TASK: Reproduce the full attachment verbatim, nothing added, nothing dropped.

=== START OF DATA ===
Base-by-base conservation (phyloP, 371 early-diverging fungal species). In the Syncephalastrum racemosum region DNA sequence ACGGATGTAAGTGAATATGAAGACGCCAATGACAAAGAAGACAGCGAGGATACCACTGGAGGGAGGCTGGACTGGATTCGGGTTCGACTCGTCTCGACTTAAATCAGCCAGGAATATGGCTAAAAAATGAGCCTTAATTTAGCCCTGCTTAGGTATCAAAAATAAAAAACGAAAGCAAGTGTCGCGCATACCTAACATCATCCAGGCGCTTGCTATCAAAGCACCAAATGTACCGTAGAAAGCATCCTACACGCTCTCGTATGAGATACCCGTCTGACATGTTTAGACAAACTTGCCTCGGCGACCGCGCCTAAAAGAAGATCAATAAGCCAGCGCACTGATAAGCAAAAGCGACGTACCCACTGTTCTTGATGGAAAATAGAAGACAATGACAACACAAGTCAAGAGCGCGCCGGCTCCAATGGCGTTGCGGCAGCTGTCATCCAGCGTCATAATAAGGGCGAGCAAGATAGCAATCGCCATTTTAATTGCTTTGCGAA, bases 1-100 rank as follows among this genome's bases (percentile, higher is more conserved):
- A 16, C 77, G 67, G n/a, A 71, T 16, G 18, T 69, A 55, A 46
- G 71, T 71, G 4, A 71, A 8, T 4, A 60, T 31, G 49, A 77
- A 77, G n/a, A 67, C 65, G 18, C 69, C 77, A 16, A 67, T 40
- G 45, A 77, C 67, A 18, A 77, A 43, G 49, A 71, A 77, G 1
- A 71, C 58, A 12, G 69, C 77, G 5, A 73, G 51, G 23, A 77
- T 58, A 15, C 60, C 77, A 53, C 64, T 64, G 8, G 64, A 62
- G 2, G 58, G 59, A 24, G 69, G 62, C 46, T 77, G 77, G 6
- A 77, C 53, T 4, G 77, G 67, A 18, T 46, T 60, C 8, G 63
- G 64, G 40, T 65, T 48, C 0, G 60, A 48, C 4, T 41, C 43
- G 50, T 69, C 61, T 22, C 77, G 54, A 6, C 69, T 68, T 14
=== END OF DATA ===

Base-by-base conservation (phyloP, 371 early-diverging fungal species). In the Syncephalastrum racemosum region DNA sequence ACGGATGTAAGTGAATATGAAGACGCCAATGACAAAGAAGACAGCGAGGATACCACTGGAGGGAGGCTGGACTGGATTCGGGTTCGACTCGTCTCGACTTAAATCAGCCAGGAATATGGCTAAAAAATGAGCCTTAATTTAGCCCTGCTTAGGTATCAAAAATAAAAAACGAAAGCAAGTGTCGCGCATACCTAACATCATCCAGGCGCTTGCTATCAAAGCACCAAATGTACCGTAGAAAGCATCCTACACGCTCTCGTATGAGATACCCGTCTGACATGTTTAGACAAACTTGCCTCGGCGACCGCGCCTAAAAGAAGATCAATAAGCCAGCGCACTGATAAGCAAAAGCGACGTACCCACTGTTCTTGATGGAAAATAGAAGACAATGACAACACAAGTCAAGAGCGCGCCGGCTCCAATGGCGTTGCGGCAGCTGTCATCCAGCGTCATAATAAGGGCGAGCAAGATAGCAATCGCCATTTTAATTGCTTTGCGAA, bases 1-100 rank as follows among this genome's bases (percentile, higher is more conserved):
- A 16, C 77, G 67, G n/a, A 71, T 16, G 18, T 69, A 55, A 46
- G 71, T 71, G 4, A 71, A 8, T 4, A 60, T 31, G 49, A 77
- A 77, G n/a, A 67, C 65, G 18, C 69, C 77, A 16, A 67, T 40
- G 45, A 77, C 67, A 18, A 77, A 43, G 49, A 71, A 77, G 1
- A 71, C 58, A 12, G 69, C 77, G 5, A 73, G 51, G 23, A 77
- T 58, A 15, C 60, C 77, A 53, C 64, T 64, G 8, G 64, A 62
- G 2, G 58, G 59, A 24, G 69, G 62, C 46, T 77, G 77, G 6
- A 77, C 53, T 4, G 77, G 67, A 18, T 46, T 60, C 8, G 63
- G 64, G 40, T 65, T 48, C 0, G 60, A 48, C 4, T 41, C 43
- G 50, T 69, C 61, T 22, C 77, G 54, A 6, C 69, T 68, T 14